First a word about the Head First series. It is a new approach to technical books (at least so far) that O’Reilly is championing. Head First aim to help you learn the material by keeping your brain interested and focused on the material with the use of visual, eye-catching and unexpected graphical aids [see example below], a conversational style that includes an appeal to your emotions, and activities to get both sides of your brain engaged.
I have obviously not done full justice to the reasoning and encourage you to check out the full explanation. In my non-scientific observations, I did find that I spent more time reading and thinking about the material without my mind wandering, and this despite my already deep knowledge of the subject.
But let’s talk about the subject matter itself – WordPress. This book is aimed at anyone with at least a basic knowledge of HTML & CSS, and running a website, and covers the self-hosted version of WordPress, not the one that’s hosted by WordPress at WordPress.com.
Head First WordPress starts naturally enough with installing WP and writing your first post. It quickly gets into how to modify your theme so your blog doesn’t look the boring default, treating WP as a CMS (content management system) and making it play nice for the search engines, not to mention the practically infinite power that are plugins.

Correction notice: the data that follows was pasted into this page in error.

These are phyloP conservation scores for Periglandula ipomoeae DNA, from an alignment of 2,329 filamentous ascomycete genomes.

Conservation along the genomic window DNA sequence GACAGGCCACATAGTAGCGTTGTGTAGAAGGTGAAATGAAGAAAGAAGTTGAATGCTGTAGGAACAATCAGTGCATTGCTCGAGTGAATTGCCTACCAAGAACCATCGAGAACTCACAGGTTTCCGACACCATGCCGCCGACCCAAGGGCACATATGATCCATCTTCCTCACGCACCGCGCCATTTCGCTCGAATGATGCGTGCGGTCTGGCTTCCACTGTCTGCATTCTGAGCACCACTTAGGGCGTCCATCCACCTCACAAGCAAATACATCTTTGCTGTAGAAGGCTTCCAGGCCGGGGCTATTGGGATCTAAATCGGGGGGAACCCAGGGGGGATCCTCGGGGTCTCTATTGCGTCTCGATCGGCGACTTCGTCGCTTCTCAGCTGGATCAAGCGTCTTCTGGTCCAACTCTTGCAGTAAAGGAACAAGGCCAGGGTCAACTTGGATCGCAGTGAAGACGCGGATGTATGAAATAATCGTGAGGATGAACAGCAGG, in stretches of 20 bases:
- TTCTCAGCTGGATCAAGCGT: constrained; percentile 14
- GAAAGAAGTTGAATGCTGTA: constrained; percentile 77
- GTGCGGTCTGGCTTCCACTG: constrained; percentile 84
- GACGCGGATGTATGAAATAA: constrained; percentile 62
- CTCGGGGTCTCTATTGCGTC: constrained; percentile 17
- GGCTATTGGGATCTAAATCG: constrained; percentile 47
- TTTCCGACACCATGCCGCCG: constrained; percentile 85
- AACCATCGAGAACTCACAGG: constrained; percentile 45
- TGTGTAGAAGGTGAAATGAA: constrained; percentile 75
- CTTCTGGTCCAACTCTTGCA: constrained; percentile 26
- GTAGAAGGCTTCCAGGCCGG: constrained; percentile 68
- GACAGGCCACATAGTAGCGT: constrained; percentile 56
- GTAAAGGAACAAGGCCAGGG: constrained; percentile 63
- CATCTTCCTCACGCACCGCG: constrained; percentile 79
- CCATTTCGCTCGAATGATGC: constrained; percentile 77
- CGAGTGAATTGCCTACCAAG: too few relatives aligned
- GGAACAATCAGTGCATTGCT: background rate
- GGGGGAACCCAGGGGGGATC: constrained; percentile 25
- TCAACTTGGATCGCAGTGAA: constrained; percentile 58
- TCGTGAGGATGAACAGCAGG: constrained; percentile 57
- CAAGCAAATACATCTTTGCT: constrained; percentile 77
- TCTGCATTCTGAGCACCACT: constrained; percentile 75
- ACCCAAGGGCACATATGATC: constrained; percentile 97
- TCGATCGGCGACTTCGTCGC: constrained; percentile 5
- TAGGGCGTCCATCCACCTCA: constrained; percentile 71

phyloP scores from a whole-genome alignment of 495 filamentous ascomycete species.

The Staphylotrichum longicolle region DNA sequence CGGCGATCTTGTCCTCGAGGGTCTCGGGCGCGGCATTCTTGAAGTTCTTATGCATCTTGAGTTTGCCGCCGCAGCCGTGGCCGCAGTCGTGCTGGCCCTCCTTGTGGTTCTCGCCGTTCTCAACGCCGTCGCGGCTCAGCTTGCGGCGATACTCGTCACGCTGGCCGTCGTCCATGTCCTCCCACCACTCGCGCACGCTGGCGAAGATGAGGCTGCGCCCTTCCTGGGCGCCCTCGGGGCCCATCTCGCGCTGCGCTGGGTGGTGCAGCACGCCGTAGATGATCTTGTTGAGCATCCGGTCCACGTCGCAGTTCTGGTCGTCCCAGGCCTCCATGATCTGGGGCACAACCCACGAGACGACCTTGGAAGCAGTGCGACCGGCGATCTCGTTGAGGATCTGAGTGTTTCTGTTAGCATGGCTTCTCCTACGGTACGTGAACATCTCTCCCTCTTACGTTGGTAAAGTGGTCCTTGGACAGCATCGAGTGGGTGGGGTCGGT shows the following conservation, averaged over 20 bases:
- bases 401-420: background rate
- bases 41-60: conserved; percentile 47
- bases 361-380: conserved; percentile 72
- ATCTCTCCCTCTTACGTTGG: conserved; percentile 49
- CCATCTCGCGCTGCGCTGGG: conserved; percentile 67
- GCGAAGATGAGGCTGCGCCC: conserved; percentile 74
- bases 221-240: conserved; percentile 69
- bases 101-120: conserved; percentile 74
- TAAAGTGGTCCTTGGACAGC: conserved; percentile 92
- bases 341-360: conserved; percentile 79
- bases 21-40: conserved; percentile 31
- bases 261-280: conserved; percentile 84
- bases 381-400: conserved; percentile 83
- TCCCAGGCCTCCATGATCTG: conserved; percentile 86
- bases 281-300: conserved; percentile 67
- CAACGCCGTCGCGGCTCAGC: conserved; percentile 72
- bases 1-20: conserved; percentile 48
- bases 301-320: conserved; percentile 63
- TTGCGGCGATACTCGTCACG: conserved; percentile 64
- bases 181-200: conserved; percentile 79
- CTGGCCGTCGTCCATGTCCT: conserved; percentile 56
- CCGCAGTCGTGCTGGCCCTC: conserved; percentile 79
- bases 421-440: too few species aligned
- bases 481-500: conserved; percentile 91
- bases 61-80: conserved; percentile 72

I was relieved to see a full chapter on security, and while I did not completely agree with author Jeff Siarto’s recommendations, they are very good recommendations. Computer security is hardly black and white, but more of an opinion and experiential driven art. If you are concerned about security, and you should be, do your research and/or consult an expert.
The penultimate chapter deals with performance and ways to ‘speed up’ WordPress, a welcome and important topic. If your blog starts pulling in a decent audience, you’ll either need to implement some of these measures or get bigger more expensive hosting. Again, here is an example of there being many more times the number of potential solutions than are laid out here. For example, the WP Super Cache plugin is recommended, but the W3 Total Cache plugin is also highly another viable option.
The last 10 pages are devoted to 10 topics that could not be covered in greater depth without making the book twice as long. This was a nice addition that helps to point out how big the WordPress universe is, and that you should not use any single book as your bible, no matter how large it is.
If you are contemplating the jump to WordPress, or have just dipped your toes into the water, Head First WordPress is a solid book that will give you a nice foundation. Also, if the rest of the Head First books are anything like this one, then I’m going to be looking at those first the next time I’m in the market to learn something.
(Disclaimer: Untethered Dreams received a complimentary review copy of this product.)